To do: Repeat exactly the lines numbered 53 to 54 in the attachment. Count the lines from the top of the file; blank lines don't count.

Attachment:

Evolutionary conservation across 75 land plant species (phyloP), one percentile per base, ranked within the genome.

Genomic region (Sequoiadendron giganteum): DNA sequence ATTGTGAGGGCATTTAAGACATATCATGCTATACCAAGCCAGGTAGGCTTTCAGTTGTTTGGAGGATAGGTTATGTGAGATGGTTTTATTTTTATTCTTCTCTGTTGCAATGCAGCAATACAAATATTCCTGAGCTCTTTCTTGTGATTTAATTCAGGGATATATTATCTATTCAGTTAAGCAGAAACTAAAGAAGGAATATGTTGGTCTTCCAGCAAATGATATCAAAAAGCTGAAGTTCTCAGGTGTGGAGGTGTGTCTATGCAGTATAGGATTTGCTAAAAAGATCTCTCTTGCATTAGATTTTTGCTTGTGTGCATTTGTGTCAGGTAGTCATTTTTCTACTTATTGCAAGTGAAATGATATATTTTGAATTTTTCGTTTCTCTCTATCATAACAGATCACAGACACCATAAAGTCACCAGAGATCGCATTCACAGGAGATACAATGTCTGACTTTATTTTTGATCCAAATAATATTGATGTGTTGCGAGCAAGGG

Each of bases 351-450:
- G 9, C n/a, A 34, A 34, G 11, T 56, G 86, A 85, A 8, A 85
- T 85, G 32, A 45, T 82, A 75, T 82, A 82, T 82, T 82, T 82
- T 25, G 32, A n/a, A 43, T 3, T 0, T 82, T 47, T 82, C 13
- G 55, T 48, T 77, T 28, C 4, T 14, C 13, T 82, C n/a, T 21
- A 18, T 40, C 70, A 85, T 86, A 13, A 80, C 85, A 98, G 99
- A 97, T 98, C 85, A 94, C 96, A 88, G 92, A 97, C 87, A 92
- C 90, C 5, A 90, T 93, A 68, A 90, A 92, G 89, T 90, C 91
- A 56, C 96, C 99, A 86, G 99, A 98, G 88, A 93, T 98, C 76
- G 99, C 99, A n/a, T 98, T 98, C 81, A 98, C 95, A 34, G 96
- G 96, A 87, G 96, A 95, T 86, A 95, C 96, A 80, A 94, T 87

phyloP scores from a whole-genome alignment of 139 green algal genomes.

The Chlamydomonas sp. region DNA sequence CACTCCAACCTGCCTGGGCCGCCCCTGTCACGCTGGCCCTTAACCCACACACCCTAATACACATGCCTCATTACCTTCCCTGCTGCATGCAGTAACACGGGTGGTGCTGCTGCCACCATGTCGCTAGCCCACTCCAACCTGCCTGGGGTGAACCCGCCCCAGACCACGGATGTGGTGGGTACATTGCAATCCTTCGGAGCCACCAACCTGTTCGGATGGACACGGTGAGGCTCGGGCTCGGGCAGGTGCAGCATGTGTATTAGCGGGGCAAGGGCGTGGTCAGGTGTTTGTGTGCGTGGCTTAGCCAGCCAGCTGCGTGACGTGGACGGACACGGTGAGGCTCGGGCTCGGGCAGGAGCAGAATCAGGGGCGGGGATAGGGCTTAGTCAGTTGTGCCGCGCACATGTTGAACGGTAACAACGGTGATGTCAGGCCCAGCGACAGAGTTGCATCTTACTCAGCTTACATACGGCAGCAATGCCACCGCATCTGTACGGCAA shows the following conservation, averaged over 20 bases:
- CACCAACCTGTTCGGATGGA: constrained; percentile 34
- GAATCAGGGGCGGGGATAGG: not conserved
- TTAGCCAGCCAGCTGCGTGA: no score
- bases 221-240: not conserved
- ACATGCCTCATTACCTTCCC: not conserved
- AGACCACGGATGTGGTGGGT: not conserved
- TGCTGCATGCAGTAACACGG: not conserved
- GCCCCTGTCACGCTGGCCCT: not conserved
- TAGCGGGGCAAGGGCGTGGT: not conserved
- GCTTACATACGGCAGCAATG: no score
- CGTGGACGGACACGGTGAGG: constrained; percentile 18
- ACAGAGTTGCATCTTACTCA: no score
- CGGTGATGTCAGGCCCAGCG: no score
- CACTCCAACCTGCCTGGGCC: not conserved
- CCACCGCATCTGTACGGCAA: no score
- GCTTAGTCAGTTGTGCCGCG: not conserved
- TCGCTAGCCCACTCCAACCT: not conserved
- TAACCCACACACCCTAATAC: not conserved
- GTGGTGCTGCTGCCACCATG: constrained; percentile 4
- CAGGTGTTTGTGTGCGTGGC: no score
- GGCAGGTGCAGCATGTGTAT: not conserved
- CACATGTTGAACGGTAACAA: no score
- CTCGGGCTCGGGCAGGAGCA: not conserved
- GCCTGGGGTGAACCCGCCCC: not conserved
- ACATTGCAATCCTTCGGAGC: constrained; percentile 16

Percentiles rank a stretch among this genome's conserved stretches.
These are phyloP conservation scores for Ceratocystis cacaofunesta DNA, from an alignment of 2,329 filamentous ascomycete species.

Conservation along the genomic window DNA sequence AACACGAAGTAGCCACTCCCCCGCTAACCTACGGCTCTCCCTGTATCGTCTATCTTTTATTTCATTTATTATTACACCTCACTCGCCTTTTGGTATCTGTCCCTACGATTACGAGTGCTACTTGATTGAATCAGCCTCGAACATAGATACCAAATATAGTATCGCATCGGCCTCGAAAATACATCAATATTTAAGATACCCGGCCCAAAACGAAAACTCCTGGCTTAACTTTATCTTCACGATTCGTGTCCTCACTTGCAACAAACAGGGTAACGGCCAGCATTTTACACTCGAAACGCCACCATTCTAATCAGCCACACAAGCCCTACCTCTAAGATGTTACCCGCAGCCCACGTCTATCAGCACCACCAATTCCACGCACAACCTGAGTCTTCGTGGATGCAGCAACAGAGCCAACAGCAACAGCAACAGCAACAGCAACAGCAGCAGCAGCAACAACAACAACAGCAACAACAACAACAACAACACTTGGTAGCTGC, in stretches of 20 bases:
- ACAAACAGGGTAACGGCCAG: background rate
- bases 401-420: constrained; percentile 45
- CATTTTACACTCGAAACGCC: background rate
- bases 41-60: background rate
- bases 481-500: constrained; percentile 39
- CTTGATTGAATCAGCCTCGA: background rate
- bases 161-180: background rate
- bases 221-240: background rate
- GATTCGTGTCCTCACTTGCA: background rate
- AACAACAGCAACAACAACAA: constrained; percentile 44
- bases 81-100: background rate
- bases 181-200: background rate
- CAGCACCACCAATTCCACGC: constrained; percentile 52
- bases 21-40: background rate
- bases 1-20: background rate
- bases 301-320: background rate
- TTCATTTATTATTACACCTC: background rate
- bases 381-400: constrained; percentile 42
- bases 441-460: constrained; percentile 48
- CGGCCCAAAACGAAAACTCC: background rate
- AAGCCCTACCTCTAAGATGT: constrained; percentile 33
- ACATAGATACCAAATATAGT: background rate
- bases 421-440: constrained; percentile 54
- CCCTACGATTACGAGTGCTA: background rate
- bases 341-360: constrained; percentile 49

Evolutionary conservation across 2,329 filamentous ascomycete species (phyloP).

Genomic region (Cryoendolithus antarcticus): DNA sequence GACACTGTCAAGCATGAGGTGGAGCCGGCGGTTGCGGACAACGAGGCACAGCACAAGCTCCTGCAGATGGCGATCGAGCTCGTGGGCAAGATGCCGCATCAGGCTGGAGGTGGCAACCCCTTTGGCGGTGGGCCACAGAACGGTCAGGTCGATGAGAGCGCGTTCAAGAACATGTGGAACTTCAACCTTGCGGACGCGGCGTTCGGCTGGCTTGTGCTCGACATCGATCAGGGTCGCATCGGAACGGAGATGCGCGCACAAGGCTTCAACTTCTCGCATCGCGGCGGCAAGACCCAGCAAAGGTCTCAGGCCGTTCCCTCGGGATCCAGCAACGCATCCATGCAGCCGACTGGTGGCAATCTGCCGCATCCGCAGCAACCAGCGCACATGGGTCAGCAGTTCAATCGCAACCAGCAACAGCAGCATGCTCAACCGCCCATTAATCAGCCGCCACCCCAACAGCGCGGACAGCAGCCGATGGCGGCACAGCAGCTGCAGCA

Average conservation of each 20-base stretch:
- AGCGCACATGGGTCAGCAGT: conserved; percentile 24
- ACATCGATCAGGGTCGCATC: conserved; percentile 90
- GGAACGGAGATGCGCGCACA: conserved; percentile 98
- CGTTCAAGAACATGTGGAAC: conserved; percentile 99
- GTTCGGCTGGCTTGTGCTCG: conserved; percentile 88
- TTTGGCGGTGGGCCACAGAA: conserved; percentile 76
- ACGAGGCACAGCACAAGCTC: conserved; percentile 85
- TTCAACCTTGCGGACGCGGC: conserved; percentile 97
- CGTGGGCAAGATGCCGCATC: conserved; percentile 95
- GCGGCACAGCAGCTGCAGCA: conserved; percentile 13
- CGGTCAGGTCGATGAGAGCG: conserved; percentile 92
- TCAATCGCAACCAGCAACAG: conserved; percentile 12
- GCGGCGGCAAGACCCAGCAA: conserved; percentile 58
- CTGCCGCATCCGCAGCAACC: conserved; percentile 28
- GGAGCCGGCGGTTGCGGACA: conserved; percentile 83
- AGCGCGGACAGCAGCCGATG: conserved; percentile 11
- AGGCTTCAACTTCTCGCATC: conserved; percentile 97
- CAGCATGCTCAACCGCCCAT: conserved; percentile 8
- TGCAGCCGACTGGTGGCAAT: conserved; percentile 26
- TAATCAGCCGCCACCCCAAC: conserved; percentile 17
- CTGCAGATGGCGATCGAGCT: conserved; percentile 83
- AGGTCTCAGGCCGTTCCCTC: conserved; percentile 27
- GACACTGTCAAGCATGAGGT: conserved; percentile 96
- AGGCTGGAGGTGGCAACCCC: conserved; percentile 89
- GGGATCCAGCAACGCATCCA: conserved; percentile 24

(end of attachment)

- AACAACAGCAACAACAACAA: constrained; percentile 44
- bases 81-100: background rate